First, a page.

26/06/2014 – Colombo, Sri Lanka: Today, over 40 per cent of the world’s population is at risk from dengue, stresses the advocacy report released today by the Sri Lanka Red Cross (SLRCS) in collaboration with the International Federation of Red Cross and Red Crescent Societies (IFRC)
Dengue is a major public health issue. Over the past 50 years, dengue has spread from nine countries to over one hundred countries, a 30-fold increase in global incidence, making it the most rapidly spreading vector-borne disease. The overall disease burden varies from region to region, with Asia-Pacific housing 75 per cent of those at risk. It is estimated that South-East Asia economies could lose 2.36 billion US dollars annually due to dengue.
In Sri Lanka alone in the first 6 months of 2014, there’s over 16,000 cases of dengue reported to the Epidemiology Unit of the Health Ministry of Sri Lanka.
Accordingly a Global report titled “Dengue – turning up the volume on a silent disaster” was ceremoniously handed over to the Director of Health Services Dr. Palitha Mahipala. The event was held at the Lakshman Kadiragamar hall in Colombo where key dignitaries in the health sector in Sri Lanka took part.
Addressing gathering the Director of Health Service Dr. Mahipala thanked the Red Cross for taking the initiative in grassroots levels to address this issue. “The support what we have seen from the Red Cross is more from the village level, where there have been very evidentiary work on educating people, disseminating key information and supporting towards a clean environment. These type of work matters very well”
The Head of Delegation of IFRC in Sri Lanka Igor Dmitryuk officially handed over the report to Dr. Mahipala during the event.
Meanwhile a panel discussion on dengue and Sri Lanka was held during the event. Dr. Palitha Mahipala, Director General of Health Services of the Ministry of Health, Prof. Depth Samarage – Chairperson of Sri Lanka Red Cross Health Policy Committee and Chairperson of the Sri Lanka Red Cross Nuwara-Eliya Branch, Dr. Lak Kumar Fernando – Consultant Pediatrician at the General Hospital of Negombo, Dr. Paba Palihawadana – Chief Epidemiologist of the Epidemiology Unit at the Health Ministry, Dr. Hasitha Thisera – Director of Dengue Control Unit and Dr. Nimalka Pannilahetti – Medical Officer of the Dengue Control Unit were present at the panel discussion.
Many questions were raised by the media and other members who took part in the event, which ranged from as the What dengue is to how climate change can effect the rise and fall of dengue.
Fighting Dengue in Sri Lanka
The disease is a leading cause of illness and death in the tropics and subtropics. Globally every minute someone is admitted into a hospital and every 25 minutes a young life is lost to dengue. For anyone who has had the disease, a reinfection can be more severe because antibodies in the bloodstream enhance the symptoms.
“While there is no vaccine or cure for dengue, it can be managed and prevented,” says Prof. Deepthi Samarage, Chairperson of the Health Policy Committee at Sri Lanka Red Cross. She goes on to say that, “In the fight against dengue, knowledge and resources at community level must be fully harnessed through integrated health programming. Vector control programmes, community empowerment and awareness campaigns are proven strategies to reduce the burden of the disease. In Sri Lanka, Red Cross volunteers play a key role in community outreach activities for dengue prevention. However, these community activities need to be sustained over time if we want to bring about change in behavior.”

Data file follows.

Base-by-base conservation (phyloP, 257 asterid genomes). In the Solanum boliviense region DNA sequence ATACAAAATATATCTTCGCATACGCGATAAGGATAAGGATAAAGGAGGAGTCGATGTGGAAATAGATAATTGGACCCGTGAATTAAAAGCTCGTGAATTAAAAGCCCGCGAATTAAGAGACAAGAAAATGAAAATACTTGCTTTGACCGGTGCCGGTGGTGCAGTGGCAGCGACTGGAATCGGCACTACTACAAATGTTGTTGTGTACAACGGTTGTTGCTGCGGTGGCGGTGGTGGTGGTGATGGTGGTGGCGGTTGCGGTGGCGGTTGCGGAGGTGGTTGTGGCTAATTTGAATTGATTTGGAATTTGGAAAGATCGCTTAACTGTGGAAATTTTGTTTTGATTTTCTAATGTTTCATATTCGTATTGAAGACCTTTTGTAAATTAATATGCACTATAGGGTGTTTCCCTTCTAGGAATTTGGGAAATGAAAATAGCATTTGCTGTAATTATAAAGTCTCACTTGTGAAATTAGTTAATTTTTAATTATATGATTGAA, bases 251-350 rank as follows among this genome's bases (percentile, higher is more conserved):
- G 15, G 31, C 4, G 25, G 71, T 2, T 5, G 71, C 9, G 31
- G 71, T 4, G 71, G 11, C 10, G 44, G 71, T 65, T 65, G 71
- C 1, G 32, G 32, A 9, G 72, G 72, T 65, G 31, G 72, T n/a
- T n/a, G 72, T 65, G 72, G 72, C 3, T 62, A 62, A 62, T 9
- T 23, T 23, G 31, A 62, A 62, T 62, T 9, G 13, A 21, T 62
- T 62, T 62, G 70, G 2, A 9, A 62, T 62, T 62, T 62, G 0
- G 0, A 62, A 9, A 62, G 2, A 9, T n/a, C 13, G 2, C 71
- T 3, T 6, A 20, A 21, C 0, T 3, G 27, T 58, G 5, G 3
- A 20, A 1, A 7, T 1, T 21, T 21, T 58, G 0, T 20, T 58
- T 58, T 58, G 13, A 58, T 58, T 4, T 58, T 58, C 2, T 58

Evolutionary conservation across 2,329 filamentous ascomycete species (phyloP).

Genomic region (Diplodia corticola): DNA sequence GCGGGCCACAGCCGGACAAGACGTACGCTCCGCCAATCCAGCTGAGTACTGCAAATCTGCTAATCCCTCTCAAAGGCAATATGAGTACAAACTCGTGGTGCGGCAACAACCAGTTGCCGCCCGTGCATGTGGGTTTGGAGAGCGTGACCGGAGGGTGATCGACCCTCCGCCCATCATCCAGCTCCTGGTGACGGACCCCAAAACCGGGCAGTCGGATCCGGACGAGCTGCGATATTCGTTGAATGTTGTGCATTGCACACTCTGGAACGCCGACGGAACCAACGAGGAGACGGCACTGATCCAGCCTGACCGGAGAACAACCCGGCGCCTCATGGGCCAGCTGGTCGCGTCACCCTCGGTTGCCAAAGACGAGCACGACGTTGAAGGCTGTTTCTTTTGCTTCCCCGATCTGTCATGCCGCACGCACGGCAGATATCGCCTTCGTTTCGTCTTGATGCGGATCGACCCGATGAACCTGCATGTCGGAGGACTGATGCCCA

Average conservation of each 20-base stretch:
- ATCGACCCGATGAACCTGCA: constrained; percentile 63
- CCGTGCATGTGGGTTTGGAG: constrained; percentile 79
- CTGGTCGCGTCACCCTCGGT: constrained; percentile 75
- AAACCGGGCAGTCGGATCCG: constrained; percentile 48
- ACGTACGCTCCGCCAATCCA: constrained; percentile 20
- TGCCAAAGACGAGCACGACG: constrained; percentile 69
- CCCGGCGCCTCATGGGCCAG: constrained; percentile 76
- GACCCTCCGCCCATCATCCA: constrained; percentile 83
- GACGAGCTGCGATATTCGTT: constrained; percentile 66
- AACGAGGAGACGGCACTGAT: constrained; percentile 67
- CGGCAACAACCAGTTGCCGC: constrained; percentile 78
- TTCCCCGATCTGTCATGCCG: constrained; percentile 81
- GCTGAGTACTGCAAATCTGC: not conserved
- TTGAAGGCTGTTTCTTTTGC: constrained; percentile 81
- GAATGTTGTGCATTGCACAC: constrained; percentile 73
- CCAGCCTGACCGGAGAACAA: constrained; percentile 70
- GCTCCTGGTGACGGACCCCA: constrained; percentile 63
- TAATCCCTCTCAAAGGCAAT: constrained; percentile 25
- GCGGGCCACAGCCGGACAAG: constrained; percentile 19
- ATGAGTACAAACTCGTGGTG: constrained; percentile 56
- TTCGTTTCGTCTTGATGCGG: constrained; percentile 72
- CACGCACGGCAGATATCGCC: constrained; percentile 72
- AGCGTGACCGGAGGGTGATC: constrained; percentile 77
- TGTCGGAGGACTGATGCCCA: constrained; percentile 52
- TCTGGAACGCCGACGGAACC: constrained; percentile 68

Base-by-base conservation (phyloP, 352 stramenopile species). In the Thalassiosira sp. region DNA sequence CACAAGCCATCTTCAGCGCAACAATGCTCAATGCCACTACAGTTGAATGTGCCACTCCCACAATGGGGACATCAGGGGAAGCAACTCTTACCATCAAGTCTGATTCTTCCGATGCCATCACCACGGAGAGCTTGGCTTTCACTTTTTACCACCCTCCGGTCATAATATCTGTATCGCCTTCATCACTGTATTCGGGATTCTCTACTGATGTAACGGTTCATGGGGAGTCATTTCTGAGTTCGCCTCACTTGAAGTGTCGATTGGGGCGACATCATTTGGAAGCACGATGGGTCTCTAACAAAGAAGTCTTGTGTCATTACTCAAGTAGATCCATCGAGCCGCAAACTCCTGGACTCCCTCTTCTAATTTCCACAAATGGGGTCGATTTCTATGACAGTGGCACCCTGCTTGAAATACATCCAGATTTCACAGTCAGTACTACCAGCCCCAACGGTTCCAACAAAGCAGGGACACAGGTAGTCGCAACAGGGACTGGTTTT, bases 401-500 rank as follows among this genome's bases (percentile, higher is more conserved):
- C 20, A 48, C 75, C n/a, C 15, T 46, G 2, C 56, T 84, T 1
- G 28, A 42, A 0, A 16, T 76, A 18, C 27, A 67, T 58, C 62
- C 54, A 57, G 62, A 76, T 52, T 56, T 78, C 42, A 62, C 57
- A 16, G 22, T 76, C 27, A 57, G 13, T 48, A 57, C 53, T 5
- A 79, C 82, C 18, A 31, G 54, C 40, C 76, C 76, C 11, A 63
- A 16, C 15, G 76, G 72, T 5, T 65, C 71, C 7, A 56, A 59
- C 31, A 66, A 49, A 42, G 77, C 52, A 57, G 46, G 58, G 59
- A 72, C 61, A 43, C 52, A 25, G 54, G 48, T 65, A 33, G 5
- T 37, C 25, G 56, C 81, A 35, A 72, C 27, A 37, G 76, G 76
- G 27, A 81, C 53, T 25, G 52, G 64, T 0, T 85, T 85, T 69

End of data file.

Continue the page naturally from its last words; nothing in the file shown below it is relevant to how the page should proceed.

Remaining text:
Though dengue affects all segments of society, this silent disaster further marginalizes the poorest and most vulnerable. Overall, the costs of dengue can be double, or even triple, the average monthly income of a family. On an average up to 45 per cent of the health costs are borne by the patient or the family, however in developing countries up to 90 per cent of the costs can be out of pocket expenses. This clearly has a significant economic impact upon the most vulnerable whose monthly income in most cases is significantly lower than the direct costs of the disease.
While the Sri Lanka Red Cross has been responding to dengue outbreaks, we need to start integrating dengue prevention into our health programmes across the country. Sri Lanka Red Cross urges a shift in approach by all stakeholders from responding to isolated outbreaks to investing in long-term integrated programming. “We need to move away from a reactive response to prevention and preparedness-driven activities leading to sustainable behavioural change,” says Jagath Abeysinghe President of Sri Lanka Red Cross.
He goes on to say that, “A long-term engagement with the communities at risk is the key. Grassroots organizations at community level can contribute to sustained improvement of sanitation, reduction of mosquito breeding sites and increased level of knowledge on how to protect the community from dengue and to seek treatment in case of illness.”
Dengue prevention and control is a collective responsibility that requires strong commitment, investment and collaboration among governments, donors, civil society organizations, communities and individuals alike.
Together we can build more resilient communities and ensure that people are no longer abandoned to unnecessary, silent suffering caused by dengue.